It was anger of people’s ignorance – those who were my doctors, those whom I’ve talked to and those in the media who say stupid things – that propelled me to write this book. I never would have thought of writing a book had it not been for Tom Cruise’s ignorant ranting that aired on the June 24, 2005 Today Show that “there is no such thing as a chemical imbalance.” I suddenly felt the urge to write a book about my battle with postpartum depression. Rather than just get mad at Tom Cruise’s remarks and sit there and do nothing about it, I decided there weren’t enough people out there telling their personal stories. I would channel all the energy stemming from my anger and do something positive and try to help others. I would tell my story in the hopes of helping and educating as many people as possible about this silent and potentially deadly condition.

I want to reach out to moms currently suffering from PPD. With access to personal stories of PPD survivors, the less alone and ashamed mothers suffering from PPD will feel and the more empowered they will be to seek the help they must get. One of the two things I regret about having PPD is the lost opportunity to bond with my daughter to the fullest extent possible in those months where I was transformed into a different person. The other regret is not having found an understanding individual to help me through the darkest days by assuring me that I wasn’t going crazy, I wasn’t alone and I will get better. Because of this, I want to share my story to give hope to those suffering from PPD and help them feel less alone knowing that there are others who have survived PPD.

I want to reach out and validate the experience of moms who have already suffered from PPD, and encourage them to speak up. The more PPD survivors speak up, the more others will know what PPD is and that it’s a real illness that should be taken seriously. You would think that, of all people, fellow women would be able to empathize with you. But that’s not the case at all. The woman who has never had a child before or who had a perfect pregnancy, delivery and baby tend to be as clueless as men about PPD. Those who have neither experienced PPD firsthand or even secondhand, by way of someone they know and therefore witnessing its devastating effects, cannot understand and empathize with those suffering from PPD. Out of ignorance usually comes pre-conceived notions, or myths, that can’t be farther from the truth. We dispel those myths once and for all.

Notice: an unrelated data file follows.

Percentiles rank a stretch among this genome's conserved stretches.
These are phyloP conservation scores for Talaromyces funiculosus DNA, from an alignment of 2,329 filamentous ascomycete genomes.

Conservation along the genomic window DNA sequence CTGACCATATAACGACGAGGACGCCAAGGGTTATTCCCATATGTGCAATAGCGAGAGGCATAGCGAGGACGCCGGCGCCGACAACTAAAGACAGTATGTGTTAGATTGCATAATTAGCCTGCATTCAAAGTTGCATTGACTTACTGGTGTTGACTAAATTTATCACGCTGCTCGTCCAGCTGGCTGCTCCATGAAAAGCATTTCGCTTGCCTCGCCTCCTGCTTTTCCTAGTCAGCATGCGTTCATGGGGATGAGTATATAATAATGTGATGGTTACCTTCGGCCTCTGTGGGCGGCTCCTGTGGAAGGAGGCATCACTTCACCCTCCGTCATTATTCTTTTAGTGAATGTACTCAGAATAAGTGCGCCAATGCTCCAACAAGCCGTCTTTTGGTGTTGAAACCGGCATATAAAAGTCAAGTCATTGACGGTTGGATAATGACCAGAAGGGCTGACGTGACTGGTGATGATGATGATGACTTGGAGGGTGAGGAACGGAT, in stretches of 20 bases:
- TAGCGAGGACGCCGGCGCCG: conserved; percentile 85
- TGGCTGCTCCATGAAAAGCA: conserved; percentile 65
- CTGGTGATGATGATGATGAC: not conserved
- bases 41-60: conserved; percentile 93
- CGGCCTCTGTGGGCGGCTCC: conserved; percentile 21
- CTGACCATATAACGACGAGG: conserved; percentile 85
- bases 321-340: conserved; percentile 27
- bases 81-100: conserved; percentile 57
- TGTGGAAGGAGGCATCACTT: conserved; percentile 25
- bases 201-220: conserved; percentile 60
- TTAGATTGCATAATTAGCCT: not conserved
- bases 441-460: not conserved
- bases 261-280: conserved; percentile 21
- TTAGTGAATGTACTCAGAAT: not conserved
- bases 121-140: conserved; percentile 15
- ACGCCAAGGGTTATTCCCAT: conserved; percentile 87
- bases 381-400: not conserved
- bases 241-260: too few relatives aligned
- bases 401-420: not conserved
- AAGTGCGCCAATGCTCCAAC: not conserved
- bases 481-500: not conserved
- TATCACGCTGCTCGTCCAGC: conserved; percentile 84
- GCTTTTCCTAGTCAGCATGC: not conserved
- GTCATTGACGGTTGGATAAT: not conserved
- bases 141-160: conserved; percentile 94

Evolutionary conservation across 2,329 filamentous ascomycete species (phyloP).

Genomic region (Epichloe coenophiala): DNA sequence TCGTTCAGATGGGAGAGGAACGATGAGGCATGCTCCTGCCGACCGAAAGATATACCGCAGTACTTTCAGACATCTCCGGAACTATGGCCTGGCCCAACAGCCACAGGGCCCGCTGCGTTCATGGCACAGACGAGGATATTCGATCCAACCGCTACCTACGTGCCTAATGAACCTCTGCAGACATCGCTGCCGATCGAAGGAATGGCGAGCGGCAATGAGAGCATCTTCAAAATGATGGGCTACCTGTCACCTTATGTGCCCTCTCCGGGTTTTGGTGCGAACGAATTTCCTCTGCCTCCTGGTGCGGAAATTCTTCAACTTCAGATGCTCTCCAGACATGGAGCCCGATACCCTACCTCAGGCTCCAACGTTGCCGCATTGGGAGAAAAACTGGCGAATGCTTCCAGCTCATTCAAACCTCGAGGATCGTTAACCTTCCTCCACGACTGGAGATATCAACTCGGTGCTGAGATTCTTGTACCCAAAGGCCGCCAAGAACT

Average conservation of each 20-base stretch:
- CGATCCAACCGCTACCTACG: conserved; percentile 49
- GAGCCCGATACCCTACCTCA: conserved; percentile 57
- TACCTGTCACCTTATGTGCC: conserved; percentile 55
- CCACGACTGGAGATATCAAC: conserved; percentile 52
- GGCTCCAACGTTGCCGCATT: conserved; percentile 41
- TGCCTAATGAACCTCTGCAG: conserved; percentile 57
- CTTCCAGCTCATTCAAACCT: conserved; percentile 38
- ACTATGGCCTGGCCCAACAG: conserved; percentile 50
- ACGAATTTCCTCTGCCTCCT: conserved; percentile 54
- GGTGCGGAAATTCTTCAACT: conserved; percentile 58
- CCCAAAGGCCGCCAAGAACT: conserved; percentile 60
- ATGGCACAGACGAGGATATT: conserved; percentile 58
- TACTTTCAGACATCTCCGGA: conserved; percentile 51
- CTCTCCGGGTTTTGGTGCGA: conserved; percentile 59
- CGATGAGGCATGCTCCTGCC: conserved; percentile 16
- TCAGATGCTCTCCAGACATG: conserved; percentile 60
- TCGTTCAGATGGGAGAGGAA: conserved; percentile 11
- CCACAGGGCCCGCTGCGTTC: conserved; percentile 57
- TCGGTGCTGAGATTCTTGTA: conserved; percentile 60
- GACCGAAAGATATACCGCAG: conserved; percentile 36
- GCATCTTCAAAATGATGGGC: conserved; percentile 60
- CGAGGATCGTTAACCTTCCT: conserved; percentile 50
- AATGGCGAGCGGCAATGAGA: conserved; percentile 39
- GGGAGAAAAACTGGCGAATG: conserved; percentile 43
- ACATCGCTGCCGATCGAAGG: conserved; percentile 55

Finally, I want to reach out to all parents-to-be so they can be knowledgeable about PPD, so that if a new mom succumbs to it, they won’t be totally caught off-guard. When they seek treatment from a doctor, they won’t be at a total disadvantage if the doctor doesn’t spend time to 1) explain to them what is going on so, 2) answer questions she will undoubtedly have, and 3) give reassurance that she is not alone in what she is experiencing and she will be fine, though it takes time for the treatment to be effective.

What was childbirth like for you? Was it what you expected or did things get unexpected and frantic?

I had no expectations of childbirth. I was a bit nervous from not knowing what to expect. All I knew was from what you see on TV and in the movies (i.e., women screaming from pain). Labor and delivery actually went pretty smoothly, which was a tremendous relief. It quickly went downhill from there, though, with the discovery that my placenta would not come out. It turned out to be a rare incident of what they refer to as placenta accreta. Three days after delivery, my doctor had to remove my uterus because the placenta had grown into my uterus. If this weren’t done, I would’ve died. I am absolutely sure that it’s not the traumatic delivery experience itself that caused PPD to rear its head. The following series of events led to my insomnia, the first sign of PPD for me:

  1. negative experience in the hospital-e.g., constant sleep interruptions in the hospital, constant moving from one room to another and changes in hospital staff, multiple attempts to replace IVs in my arms/hands, food deprivation (I only had about 2 meals the whole week I was there….otherwise what I had were ice cubes for the most part, plus an occasional broth or jello), below-par treatment of certain hospital staff, searing pain (felt like someone was burning me) in my abdomen that came & went for 2 days after the surgery
  2. constant sleep interruptions from the noises the baby made throughout the night, plus night feedings
  3. baby’s bad case of eczema and cradle cap
  4. baby’s one week colic

For some Moms, the glow after childbirth simply isn’t there. Instead it gets dark, creepy, and eerie. What was your postpartum journey like?

My childbirth experience was not a glowing, happy experience–at least not until I came out of my PPD fog. And it’s unfortunate that I won’t ever get another crack at this, now that I’m missing a uterus. My experience wasn’t exactly dark, creepy or eerie, either. The 7 days immediately following childbirth were spent in the hospital. It was a negative experience that I try never to think about. You can read more about my hospital experience and my descent into PPD, with insomnia followed by panic attacks at my blog: http://ivysppdblog.wordpress.com. My ignorance about PPD (and my doctors’ ignorance) aggravated my situation. Had I known what PPD was, how to identify risk factors for it, realized that insomnia and panic attacks are symptoms of PPD, and proactively tried to keep risk factors to a minimum (e.g., make sure I got round-the-clock help with the baby and housework), I would not have suffered as badly as I did. Hell, I may not have even suffered from PPD!